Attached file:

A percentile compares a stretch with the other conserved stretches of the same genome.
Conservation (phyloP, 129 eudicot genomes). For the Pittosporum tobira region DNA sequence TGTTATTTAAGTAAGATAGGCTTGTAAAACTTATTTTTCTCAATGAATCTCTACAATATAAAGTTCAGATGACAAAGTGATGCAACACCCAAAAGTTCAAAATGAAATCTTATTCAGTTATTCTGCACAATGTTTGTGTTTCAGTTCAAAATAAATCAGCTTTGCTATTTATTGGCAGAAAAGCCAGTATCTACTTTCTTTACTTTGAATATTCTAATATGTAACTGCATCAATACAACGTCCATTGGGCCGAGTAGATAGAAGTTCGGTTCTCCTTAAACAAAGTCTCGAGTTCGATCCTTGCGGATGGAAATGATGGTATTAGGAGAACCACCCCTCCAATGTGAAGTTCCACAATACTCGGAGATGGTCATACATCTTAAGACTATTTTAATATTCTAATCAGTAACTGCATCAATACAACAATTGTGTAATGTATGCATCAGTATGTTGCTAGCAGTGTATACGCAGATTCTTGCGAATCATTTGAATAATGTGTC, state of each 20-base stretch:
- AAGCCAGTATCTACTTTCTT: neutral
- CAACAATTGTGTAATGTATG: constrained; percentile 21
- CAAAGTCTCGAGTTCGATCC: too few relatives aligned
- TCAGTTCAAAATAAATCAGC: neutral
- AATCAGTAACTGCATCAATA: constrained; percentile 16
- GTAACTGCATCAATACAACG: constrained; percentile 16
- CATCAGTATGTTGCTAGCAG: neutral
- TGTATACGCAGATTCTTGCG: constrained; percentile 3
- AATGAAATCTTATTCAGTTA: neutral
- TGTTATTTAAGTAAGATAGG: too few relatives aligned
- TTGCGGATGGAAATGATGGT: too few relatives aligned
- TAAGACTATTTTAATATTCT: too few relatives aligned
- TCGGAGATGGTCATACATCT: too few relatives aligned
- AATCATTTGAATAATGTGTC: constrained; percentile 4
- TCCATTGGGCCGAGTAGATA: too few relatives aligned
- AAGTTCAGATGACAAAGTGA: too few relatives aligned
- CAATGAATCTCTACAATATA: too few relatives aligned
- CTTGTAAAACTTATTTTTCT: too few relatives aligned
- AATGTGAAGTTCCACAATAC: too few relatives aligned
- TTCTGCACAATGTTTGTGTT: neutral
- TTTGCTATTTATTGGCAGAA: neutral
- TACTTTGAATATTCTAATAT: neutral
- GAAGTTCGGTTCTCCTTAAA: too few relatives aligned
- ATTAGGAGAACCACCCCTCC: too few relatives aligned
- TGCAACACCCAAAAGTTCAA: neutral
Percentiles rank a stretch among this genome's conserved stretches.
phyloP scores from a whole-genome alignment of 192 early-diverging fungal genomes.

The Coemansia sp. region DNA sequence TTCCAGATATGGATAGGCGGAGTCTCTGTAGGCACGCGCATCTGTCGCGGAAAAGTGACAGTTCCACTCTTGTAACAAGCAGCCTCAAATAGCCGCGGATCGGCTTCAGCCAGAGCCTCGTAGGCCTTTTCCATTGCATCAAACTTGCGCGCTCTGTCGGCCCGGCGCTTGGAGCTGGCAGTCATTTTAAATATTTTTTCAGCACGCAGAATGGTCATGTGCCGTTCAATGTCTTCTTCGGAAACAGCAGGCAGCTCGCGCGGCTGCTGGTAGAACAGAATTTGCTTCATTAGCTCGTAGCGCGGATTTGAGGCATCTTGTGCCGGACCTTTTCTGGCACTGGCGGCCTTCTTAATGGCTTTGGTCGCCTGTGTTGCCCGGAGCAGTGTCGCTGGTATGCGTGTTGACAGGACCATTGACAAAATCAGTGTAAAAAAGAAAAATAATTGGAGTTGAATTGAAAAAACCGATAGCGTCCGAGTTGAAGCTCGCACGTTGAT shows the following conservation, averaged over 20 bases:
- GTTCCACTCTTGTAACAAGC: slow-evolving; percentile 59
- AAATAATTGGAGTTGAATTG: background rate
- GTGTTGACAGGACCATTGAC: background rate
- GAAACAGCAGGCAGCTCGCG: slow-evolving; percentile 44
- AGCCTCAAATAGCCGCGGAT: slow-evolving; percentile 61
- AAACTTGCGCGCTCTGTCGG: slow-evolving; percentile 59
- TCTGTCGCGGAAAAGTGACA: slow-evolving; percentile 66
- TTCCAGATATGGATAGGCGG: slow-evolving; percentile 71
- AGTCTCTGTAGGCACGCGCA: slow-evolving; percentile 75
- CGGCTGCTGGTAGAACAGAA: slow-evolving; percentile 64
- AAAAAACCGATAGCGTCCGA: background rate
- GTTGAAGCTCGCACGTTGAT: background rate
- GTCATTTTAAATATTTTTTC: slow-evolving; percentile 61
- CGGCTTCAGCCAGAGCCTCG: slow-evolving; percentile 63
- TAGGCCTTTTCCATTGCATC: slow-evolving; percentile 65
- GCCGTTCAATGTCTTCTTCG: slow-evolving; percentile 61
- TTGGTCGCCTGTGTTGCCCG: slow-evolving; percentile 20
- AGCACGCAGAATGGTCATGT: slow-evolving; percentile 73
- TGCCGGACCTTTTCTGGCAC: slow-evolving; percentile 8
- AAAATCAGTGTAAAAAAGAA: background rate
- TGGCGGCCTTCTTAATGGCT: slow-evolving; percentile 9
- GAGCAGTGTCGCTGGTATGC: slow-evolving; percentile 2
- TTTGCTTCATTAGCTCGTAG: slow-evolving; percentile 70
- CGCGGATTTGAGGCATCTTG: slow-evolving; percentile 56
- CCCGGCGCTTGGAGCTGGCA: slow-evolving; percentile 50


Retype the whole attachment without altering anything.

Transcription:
A percentile compares a stretch with the other conserved stretches of the same genome.
Conservation (phyloP, 129 eudicot genomes). For the Pittosporum tobira region DNA sequence TGTTATTTAAGTAAGATAGGCTTGTAAAACTTATTTTTCTCAATGAATCTCTACAATATAAAGTTCAGATGACAAAGTGATGCAACACCCAAAAGTTCAAAATGAAATCTTATTCAGTTATTCTGCACAATGTTTGTGTTTCAGTTCAAAATAAATCAGCTTTGCTATTTATTGGCAGAAAAGCCAGTATCTACTTTCTTTACTTTGAATATTCTAATATGTAACTGCATCAATACAACGTCCATTGGGCCGAGTAGATAGAAGTTCGGTTCTCCTTAAACAAAGTCTCGAGTTCGATCCTTGCGGATGGAAATGATGGTATTAGGAGAACCACCCCTCCAATGTGAAGTTCCACAATACTCGGAGATGGTCATACATCTTAAGACTATTTTAATATTCTAATCAGTAACTGCATCAATACAACAATTGTGTAATGTATGCATCAGTATGTTGCTAGCAGTGTATACGCAGATTCTTGCGAATCATTTGAATAATGTGTC, state of each 20-base stretch:
- AAGCCAGTATCTACTTTCTT: neutral
- CAACAATTGTGTAATGTATG: constrained; percentile 21
- CAAAGTCTCGAGTTCGATCC: too few relatives aligned
- TCAGTTCAAAATAAATCAGC: neutral
- AATCAGTAACTGCATCAATA: constrained; percentile 16
- GTAACTGCATCAATACAACG: constrained; percentile 16
- CATCAGTATGTTGCTAGCAG: neutral
- TGTATACGCAGATTCTTGCG: constrained; percentile 3
- AATGAAATCTTATTCAGTTA: neutral
- TGTTATTTAAGTAAGATAGG: too few relatives aligned
- TTGCGGATGGAAATGATGGT: too few relatives aligned
- TAAGACTATTTTAATATTCT: too few relatives aligned
- TCGGAGATGGTCATACATCT: too few relatives aligned
- AATCATTTGAATAATGTGTC: constrained; percentile 4
- TCCATTGGGCCGAGTAGATA: too few relatives aligned
- AAGTTCAGATGACAAAGTGA: too few relatives aligned
- CAATGAATCTCTACAATATA: too few relatives aligned
- CTTGTAAAACTTATTTTTCT: too few relatives aligned
- AATGTGAAGTTCCACAATAC: too few relatives aligned
- TTCTGCACAATGTTTGTGTT: neutral
- TTTGCTATTTATTGGCAGAA: neutral
- TACTTTGAATATTCTAATAT: neutral
- GAAGTTCGGTTCTCCTTAAA: too few relatives aligned
- ATTAGGAGAACCACCCCTCC: too few relatives aligned
- TGCAACACCCAAAAGTTCAA: neutral
Percentiles rank a stretch among this genome's conserved stretches.
phyloP scores from a whole-genome alignment of 192 early-diverging fungal genomes.

The Coemansia sp. region DNA sequence TTCCAGATATGGATAGGCGGAGTCTCTGTAGGCACGCGCATCTGTCGCGGAAAAGTGACAGTTCCACTCTTGTAACAAGCAGCCTCAAATAGCCGCGGATCGGCTTCAGCCAGAGCCTCGTAGGCCTTTTCCATTGCATCAAACTTGCGCGCTCTGTCGGCCCGGCGCTTGGAGCTGGCAGTCATTTTAAATATTTTTTCAGCACGCAGAATGGTCATGTGCCGTTCAATGTCTTCTTCGGAAACAGCAGGCAGCTCGCGCGGCTGCTGGTAGAACAGAATTTGCTTCATTAGCTCGTAGCGCGGATTTGAGGCATCTTGTGCCGGACCTTTTCTGGCACTGGCGGCCTTCTTAATGGCTTTGGTCGCCTGTGTTGCCCGGAGCAGTGTCGCTGGTATGCGTGTTGACAGGACCATTGACAAAATCAGTGTAAAAAAGAAAAATAATTGGAGTTGAATTGAAAAAACCGATAGCGTCCGAGTTGAAGCTCGCACGTTGAT shows the following conservation, averaged over 20 bases:
- GTTCCACTCTTGTAACAAGC: slow-evolving; percentile 59
- AAATAATTGGAGTTGAATTG: background rate
- GTGTTGACAGGACCATTGAC: background rate
- GAAACAGCAGGCAGCTCGCG: slow-evolving; percentile 44
- AGCCTCAAATAGCCGCGGAT: slow-evolving; percentile 61
- AAACTTGCGCGCTCTGTCGG: slow-evolving; percentile 59
- TCTGTCGCGGAAAAGTGACA: slow-evolving; percentile 66
- TTCCAGATATGGATAGGCGG: slow-evolving; percentile 71
- AGTCTCTGTAGGCACGCGCA: slow-evolving; percentile 75
- CGGCTGCTGGTAGAACAGAA: slow-evolving; percentile 64
- AAAAAACCGATAGCGTCCGA: background rate
- GTTGAAGCTCGCACGTTGAT: background rate
- GTCATTTTAAATATTTTTTC: slow-evolving; percentile 61
- CGGCTTCAGCCAGAGCCTCG: slow-evolving; percentile 63
- TAGGCCTTTTCCATTGCATC: slow-evolving; percentile 65
- GCCGTTCAATGTCTTCTTCG: slow-evolving; percentile 61
- TTGGTCGCCTGTGTTGCCCG: slow-evolving; percentile 20
- AGCACGCAGAATGGTCATGT: slow-evolving; percentile 73
- TGCCGGACCTTTTCTGGCAC: slow-evolving; percentile 8
- AAAATCAGTGTAAAAAAGAA: background rate
- TGGCGGCCTTCTTAATGGCT: slow-evolving; percentile 9
- GAGCAGTGTCGCTGGTATGC: slow-evolving; percentile 2
- TTTGCTTCATTAGCTCGTAG: slow-evolving; percentile 70
- CGCGGATTTGAGGCATCTTG: slow-evolving; percentile 56
- CCCGGCGCTTGGAGCTGGCA: slow-evolving; percentile 50